Another common housebreaking tool is creating a "scent post." A scent post is naturally created when your puppy urinates and defecates in any place. This is one of the reasons puppies will return to the area of an "accident" in the house and repeatedly urinate or defecate in that area. The solution is to locate the scent post in the place you want it.
To create a scent post, take the puppy to the area in the yard where you want them defecate and urinate. Leave a small amount of feces in this area. First thing in the morning, the puppy should be quickly taken to the scent post. This is so he can learn his way to the door and the scent post. Let him sniff about. The moment he has relieved himself, praise him with a pat on the head and immediately bring him into the house. Do not let him play about. The toilet period and play period should be definitively separated in the puppy's routine.
After relieving himself, the puppy should be fed. In a short while, the puppy will become uneasy and walk in circles sniffing at the floor. The puppy should then be taken to the scent post as quickly as possible. This routine should be repeated every hour or two throughout the day, especially after meals, naps, and playtimes.
When the puppy is taken out to play, it is wise to leave the house by another door and avoid taking him near his scent post. Never play with your pup until after he has been taken out and has eliminated.
There will of course be some "accidents" in the house during the first few weeks. Do not scold or otherwise verbally punish your pet. Scolding him even 5 minutes after the offense is too late - the puppy will only associate the scolding with your presence at the same time as the "accident", not your displeasure at the mishap. Keep in mind it is far more effective to reward good behavior than to scold unwanted behaviors. Any soiled areas in the house must be scrubbed thoroughly until all odors are gone. Your veterinarian can recommend cleaning products that will help neutralize any scent from urination or defecation.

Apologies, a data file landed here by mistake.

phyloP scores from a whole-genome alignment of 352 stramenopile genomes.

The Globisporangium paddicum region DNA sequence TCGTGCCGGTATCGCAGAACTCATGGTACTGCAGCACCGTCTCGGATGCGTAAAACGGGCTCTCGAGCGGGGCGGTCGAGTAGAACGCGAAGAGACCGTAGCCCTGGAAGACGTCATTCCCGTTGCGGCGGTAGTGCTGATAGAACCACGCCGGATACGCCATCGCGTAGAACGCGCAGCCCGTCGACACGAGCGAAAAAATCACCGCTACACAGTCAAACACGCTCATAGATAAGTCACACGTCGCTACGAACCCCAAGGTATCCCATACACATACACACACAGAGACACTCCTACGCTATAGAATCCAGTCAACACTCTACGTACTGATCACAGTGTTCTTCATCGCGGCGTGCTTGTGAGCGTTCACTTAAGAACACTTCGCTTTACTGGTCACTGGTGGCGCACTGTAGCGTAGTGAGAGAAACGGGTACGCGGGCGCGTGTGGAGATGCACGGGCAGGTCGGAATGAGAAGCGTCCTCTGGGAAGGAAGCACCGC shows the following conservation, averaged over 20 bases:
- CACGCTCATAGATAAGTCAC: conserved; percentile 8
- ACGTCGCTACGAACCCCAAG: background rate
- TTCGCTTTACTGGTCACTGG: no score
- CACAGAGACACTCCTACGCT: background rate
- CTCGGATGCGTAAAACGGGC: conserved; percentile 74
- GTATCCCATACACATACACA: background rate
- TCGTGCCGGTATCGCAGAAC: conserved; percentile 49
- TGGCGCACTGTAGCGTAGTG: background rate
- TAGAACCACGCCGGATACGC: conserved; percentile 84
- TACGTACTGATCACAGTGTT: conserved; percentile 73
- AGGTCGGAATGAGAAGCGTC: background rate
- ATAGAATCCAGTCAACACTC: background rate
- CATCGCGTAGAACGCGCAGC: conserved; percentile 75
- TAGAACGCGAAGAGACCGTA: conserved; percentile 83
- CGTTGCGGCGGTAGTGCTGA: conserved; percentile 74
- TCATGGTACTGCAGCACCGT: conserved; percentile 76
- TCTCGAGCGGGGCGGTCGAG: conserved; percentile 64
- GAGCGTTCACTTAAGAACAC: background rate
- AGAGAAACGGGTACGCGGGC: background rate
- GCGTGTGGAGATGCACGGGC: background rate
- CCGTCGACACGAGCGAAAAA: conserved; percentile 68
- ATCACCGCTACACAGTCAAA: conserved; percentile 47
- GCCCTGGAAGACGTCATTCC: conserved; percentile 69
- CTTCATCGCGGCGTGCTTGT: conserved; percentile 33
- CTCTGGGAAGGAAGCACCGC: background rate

Positive reinforcement of proper urine and bowel habits is just as important as properly applied discipline. When your puppy urinates or defecates in the correct place, spend a moment stroking his head and praising him.
How do I ensure that my puppy is well socialized?
The socialization period for dogs generally occurs between four and twelve weeks of age. During that time, the puppy is very impressionable to social influences. If it has good experiences with men, women, children, cats, other dogs, and so forth, it is likely to accept them throughout life. If the experiences are absent or unpleasant, it may become apprehensive or adverse to any of them. Therefore, during the period of socialization, you are encouraged to expose your dog to as many types of social events and influences as possible. Puppy "kindergarten" and puppy training classes are ideal opportunities to socialize your pup. It is important to ensure your puppy is only being socialized with healthy, fully vaccinated animals until they have completed their puppy vaccines. Please consult with your veterinarian to determine what social interactions would be appropriate for your puppy.
My puppy seems to be constantly chewing. Why does this occur?
Chewing is a normal puppy behavior. Almost all of a puppy's 28 baby teeth are present by about 4 weeks of age. They begin to fall out at about 3 ½ to 4 months of age and are replaced by the 42 adult (permanent) teeth by about 6-7 months of age. Therefore, chewing is a puppy characteristic that you can expect until at least 6-7 months of age, if not longer. It is important that you do what you can to direct your puppy's chewing toward acceptable objects. You should provide puppy-safe items such as nylon chew bones and other chew toys so other objects are spared. Avoid hard rubber or plastic toys as they can break teeth, and avoid bones since they can fragment and become obstructed in the intestinal tract.